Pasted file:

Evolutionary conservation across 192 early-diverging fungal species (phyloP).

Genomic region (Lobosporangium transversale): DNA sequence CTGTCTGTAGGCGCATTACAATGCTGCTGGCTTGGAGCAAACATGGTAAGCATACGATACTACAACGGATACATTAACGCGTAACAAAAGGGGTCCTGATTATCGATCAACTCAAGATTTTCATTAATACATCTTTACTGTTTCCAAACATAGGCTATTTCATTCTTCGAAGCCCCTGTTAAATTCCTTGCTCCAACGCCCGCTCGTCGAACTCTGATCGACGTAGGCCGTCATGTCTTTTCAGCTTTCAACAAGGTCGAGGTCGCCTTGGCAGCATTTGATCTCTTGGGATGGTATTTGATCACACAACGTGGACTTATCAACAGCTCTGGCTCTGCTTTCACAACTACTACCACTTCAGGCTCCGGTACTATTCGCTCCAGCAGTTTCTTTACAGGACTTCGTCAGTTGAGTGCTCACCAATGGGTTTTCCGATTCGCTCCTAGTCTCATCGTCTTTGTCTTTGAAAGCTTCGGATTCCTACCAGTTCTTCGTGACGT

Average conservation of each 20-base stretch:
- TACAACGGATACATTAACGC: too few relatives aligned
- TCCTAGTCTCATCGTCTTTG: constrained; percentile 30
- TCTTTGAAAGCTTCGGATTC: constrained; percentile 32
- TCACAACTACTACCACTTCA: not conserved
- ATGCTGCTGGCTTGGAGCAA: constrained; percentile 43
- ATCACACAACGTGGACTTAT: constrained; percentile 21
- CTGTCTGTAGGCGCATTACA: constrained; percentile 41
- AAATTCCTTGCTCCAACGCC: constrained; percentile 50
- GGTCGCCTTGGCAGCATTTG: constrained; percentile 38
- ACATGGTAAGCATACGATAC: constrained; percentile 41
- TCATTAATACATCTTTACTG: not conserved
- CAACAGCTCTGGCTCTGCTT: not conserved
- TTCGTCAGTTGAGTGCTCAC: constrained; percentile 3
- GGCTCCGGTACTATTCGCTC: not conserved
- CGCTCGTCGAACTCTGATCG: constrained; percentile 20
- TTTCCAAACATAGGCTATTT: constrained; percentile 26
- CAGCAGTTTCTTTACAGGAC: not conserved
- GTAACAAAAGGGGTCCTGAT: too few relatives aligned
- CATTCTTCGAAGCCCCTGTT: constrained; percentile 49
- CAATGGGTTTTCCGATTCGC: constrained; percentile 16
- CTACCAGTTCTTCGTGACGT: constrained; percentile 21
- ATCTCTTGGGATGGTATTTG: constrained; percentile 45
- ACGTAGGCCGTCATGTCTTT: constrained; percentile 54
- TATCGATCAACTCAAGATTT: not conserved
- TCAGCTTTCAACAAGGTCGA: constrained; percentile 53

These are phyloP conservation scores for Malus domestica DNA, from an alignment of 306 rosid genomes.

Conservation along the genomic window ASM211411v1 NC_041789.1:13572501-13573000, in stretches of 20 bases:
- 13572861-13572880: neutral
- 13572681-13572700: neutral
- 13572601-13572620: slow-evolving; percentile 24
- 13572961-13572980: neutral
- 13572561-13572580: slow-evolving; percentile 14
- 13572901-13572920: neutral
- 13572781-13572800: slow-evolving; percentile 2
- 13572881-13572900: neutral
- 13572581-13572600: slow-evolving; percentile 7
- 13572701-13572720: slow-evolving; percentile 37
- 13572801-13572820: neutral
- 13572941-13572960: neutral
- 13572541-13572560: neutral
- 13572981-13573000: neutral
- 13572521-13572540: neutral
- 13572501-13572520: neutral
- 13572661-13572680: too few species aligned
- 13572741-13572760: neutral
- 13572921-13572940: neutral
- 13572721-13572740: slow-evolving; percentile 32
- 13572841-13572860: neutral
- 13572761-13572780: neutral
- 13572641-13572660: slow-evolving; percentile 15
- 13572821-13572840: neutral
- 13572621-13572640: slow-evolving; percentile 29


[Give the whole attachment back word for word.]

Evolutionary conservation across 192 early-diverging fungal species (phyloP).

Genomic region (Lobosporangium transversale): DNA sequence CTGTCTGTAGGCGCATTACAATGCTGCTGGCTTGGAGCAAACATGGTAAGCATACGATACTACAACGGATACATTAACGCGTAACAAAAGGGGTCCTGATTATCGATCAACTCAAGATTTTCATTAATACATCTTTACTGTTTCCAAACATAGGCTATTTCATTCTTCGAAGCCCCTGTTAAATTCCTTGCTCCAACGCCCGCTCGTCGAACTCTGATCGACGTAGGCCGTCATGTCTTTTCAGCTTTCAACAAGGTCGAGGTCGCCTTGGCAGCATTTGATCTCTTGGGATGGTATTTGATCACACAACGTGGACTTATCAACAGCTCTGGCTCTGCTTTCACAACTACTACCACTTCAGGCTCCGGTACTATTCGCTCCAGCAGTTTCTTTACAGGACTTCGTCAGTTGAGTGCTCACCAATGGGTTTTCCGATTCGCTCCTAGTCTCATCGTCTTTGTCTTTGAAAGCTTCGGATTCCTACCAGTTCTTCGTGACGT

Average conservation of each 20-base stretch:
- TACAACGGATACATTAACGC: too few relatives aligned
- TCCTAGTCTCATCGTCTTTG: constrained; percentile 30
- TCTTTGAAAGCTTCGGATTC: constrained; percentile 32
- TCACAACTACTACCACTTCA: not conserved
- ATGCTGCTGGCTTGGAGCAA: constrained; percentile 43
- ATCACACAACGTGGACTTAT: constrained; percentile 21
- CTGTCTGTAGGCGCATTACA: constrained; percentile 41
- AAATTCCTTGCTCCAACGCC: constrained; percentile 50
- GGTCGCCTTGGCAGCATTTG: constrained; percentile 38
- ACATGGTAAGCATACGATAC: constrained; percentile 41
- TCATTAATACATCTTTACTG: not conserved
- CAACAGCTCTGGCTCTGCTT: not conserved
- TTCGTCAGTTGAGTGCTCAC: constrained; percentile 3
- GGCTCCGGTACTATTCGCTC: not conserved
- CGCTCGTCGAACTCTGATCG: constrained; percentile 20
- TTTCCAAACATAGGCTATTT: constrained; percentile 26
- CAGCAGTTTCTTTACAGGAC: not conserved
- GTAACAAAAGGGGTCCTGAT: too few relatives aligned
- CATTCTTCGAAGCCCCTGTT: constrained; percentile 49
- CAATGGGTTTTCCGATTCGC: constrained; percentile 16
- CTACCAGTTCTTCGTGACGT: constrained; percentile 21
- ATCTCTTGGGATGGTATTTG: constrained; percentile 45
- ACGTAGGCCGTCATGTCTTT: constrained; percentile 54
- TATCGATCAACTCAAGATTT: not conserved
- TCAGCTTTCAACAAGGTCGA: constrained; percentile 53

These are phyloP conservation scores for Malus domestica DNA, from an alignment of 306 rosid genomes.

Conservation along the genomic window ASM211411v1 NC_041789.1:13572501-13573000, in stretches of 20 bases:
- 13572861-13572880: neutral
- 13572681-13572700: neutral
- 13572601-13572620: slow-evolving; percentile 24
- 13572961-13572980: neutral
- 13572561-13572580: slow-evolving; percentile 14
- 13572901-13572920: neutral
- 13572781-13572800: slow-evolving; percentile 2
- 13572881-13572900: neutral
- 13572581-13572600: slow-evolving; percentile 7
- 13572701-13572720: slow-evolving; percentile 37
- 13572801-13572820: neutral
- 13572941-13572960: neutral
- 13572541-13572560: neutral
- 13572981-13573000: neutral
- 13572521-13572540: neutral
- 13572501-13572520: neutral
- 13572661-13572680: too few species aligned
- 13572741-13572760: neutral
- 13572921-13572940: neutral
- 13572721-13572740: slow-evolving; percentile 32
- 13572841-13572860: neutral
- 13572761-13572780: neutral
- 13572641-13572660: slow-evolving; percentile 15
- 13572821-13572840: neutral
- 13572621-13572640: slow-evolving; percentile 29